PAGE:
7. It was especially good to hear so many union leaders, one after the other, all of them, include environmental concerns among their demands and recognize environmental activists as their partners in struggle, although clearly their emphasis was on the welfare of working people, women, and the poor internationally. The environmental speakers emphasized these concerns as well. There was much cheering from the union crowd, the thousands of workers, for environmentalists, students, women-as well as for union issues. There was much awareness of common ground among all of the groups in attendance, internationally, and it is this awareness, this conscious, purposeful finding of common cause and the focus on the structure of the internationalizing economy and the struggle to transform it to serve working people that makes me feel optimistic for the future, that makes me feel that the day was and is historically important; and I'm quite convinced from all I've read since that the WTO and government officialdom know that too. The message of the rally and march and all sympathizers got through in a very big way, despite the corporate/editorial mis-uses of the works of press photographers and reporters to focus mass attention solely on images of violence. Still, when I read the articles from start to finish, I found that the print media often did a pretty good job of covering the events of that day. And the Indies, of course, were great; it was a major web event. The WTO trade representative from the European Union was quoted in one paper as saying that (and I think he envies them) the thousands of working people demonstrating in the streets of Seattle simply "do not share the values" of the WTO. He got that exactly right. Even Clinton has desperately tried to ride the movement's coattails (thinking no doubt of Gore's chances in the fall election and his own "legacy.")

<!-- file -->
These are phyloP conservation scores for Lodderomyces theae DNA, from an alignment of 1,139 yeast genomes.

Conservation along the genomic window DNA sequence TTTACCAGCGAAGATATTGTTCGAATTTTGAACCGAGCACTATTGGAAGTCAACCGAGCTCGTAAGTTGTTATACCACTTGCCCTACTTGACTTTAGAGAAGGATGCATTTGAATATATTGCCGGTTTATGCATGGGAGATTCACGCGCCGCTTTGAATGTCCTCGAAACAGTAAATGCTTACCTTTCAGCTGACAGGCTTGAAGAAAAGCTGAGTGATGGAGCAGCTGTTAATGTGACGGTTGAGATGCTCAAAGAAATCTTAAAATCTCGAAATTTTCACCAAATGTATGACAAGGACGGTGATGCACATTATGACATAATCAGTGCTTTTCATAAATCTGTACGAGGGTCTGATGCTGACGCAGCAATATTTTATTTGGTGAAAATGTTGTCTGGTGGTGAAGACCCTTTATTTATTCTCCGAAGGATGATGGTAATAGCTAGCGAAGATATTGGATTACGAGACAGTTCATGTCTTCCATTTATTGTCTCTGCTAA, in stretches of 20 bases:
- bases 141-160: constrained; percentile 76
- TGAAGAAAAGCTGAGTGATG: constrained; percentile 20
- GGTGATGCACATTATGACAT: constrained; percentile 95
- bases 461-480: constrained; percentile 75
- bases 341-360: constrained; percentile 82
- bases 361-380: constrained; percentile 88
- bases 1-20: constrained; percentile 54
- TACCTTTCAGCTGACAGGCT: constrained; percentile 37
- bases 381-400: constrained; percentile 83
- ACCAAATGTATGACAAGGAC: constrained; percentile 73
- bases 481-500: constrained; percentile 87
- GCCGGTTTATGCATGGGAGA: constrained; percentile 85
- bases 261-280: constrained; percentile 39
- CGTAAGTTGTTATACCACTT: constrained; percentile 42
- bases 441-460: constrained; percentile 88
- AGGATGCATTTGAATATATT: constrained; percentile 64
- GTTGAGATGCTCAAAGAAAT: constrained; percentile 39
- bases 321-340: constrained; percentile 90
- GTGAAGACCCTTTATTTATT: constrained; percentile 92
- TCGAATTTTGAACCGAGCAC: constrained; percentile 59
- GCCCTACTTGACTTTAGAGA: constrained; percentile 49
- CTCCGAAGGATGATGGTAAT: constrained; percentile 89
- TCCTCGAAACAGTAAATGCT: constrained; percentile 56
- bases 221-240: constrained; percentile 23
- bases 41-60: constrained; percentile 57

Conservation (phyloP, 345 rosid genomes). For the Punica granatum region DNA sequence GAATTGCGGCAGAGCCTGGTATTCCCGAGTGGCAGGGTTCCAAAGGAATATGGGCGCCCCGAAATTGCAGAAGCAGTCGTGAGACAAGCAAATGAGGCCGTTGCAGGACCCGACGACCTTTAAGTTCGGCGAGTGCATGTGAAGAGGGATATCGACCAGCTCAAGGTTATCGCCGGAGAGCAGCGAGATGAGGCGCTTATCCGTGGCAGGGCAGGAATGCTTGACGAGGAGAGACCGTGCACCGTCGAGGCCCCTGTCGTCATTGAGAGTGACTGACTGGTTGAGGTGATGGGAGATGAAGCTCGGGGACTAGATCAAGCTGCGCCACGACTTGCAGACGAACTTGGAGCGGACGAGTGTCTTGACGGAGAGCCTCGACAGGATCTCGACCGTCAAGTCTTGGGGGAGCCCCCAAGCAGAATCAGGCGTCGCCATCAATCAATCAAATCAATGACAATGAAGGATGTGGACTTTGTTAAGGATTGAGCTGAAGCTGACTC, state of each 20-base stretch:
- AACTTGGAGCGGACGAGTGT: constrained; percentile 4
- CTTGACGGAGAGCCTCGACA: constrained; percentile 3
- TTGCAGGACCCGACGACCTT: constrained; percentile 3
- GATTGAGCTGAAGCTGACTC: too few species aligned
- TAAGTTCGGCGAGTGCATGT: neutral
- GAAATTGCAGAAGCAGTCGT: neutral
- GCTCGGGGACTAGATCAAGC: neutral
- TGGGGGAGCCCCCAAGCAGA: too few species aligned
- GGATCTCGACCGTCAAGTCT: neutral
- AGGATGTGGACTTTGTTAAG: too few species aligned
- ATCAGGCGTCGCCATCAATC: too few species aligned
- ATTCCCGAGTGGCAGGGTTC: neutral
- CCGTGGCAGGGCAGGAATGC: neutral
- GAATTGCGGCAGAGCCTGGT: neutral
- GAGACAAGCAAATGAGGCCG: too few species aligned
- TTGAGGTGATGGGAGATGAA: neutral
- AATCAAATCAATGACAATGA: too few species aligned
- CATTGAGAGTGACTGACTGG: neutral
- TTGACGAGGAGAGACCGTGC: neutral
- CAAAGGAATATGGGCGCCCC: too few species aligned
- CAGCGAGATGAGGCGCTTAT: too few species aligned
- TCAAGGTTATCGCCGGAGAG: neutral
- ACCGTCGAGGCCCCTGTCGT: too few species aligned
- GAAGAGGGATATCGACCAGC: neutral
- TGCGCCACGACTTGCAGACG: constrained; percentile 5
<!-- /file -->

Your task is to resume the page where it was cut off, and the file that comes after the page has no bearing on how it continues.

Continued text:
8. The Tuesday march itself consisted of tens of thousands of people. I can't say exactly how many because none of us could see the beginning or end of the march. But the marchers filled a major Seattle street for three and a half miles, pretty solid, which sounds like at least 50,000 people, my guess at a number. There was tremendous good spirit and much of the carnival atmosphere and moments of revolutionary levity that blossom when people assert their power and take the streets as their own, which is what I quickly realized they (and I and my companions) were consciously doing. There was lots of music, dance, and laughter. Lots of people wore varying degrees of quite imaginative and colorful costumes. There were many chants and songs, fading in and out. Several groups, including a band of twenty painted students from Pacific Lutheran University, had choreographed and practiced anti-corporate cheers. Such energy! It was really encouraging to see so many students and young people involved, marching side by side with Teamsters, Pipefitters, and Lesbian Avengers. I was especially moved by a large group of middle-aged SEIU women who sang union songs-a strong, sweet rendition of Union Maid ("I'm Sticking to the Union"). I was just delighted by the Anti-Fascist Marching Band, a disheveled, piratical-looking group of twenty-five middle-aged musicians led by two women dressed in dusky deep red majorette costumes from the '50s and twirling batons. They played union and protest songs, dixieland, a sweet and raucous version of America the Beautiful as they marched along. There were a few moments when I felt like I might have died and gone to heaven! It was like being part of a living poem being shaped-that we were shaping-as we moved along. A radical mime/drum corps stationed on a sidewalk, playing several different kinds of drums loudly, had lots of kids dancing in the street, whirling, laughing, having a ball. One float was a huge, bright green condom-maybe 25 feet long and 12 feet high-a helium-filled balloon, advising the WTO to "Practice Safe Trade." There were the now-famous sea-turtle costumes (and the famous signs, "Teamsters and Turtles Together at Last"), a blighted Uncle Sam on stilts, a smirking Mr. Moneybags, and many others. My personal favorite chant among the many that punctuated the cool Northwest sunbreaks was "Corporate Scum, Here We Come!" But the one I should have liked best was the often heard "Whose World? Our World! Whose Streets? Our Streets!" That was truly the spirit and the reality of the day. At one point we marched along with a group of a dozen bare-breasted and painted vegan dykes, naked from the waist up-some of the same ones we'd seen joyously tearing off their shirts at the march's start-who were marching and chanting with a big group of steelworkers-burly union men-who seemed not the least bit abashed or perturbed by the look of their fellow marchers of the moment. They all seemed incredibly accepting of each other.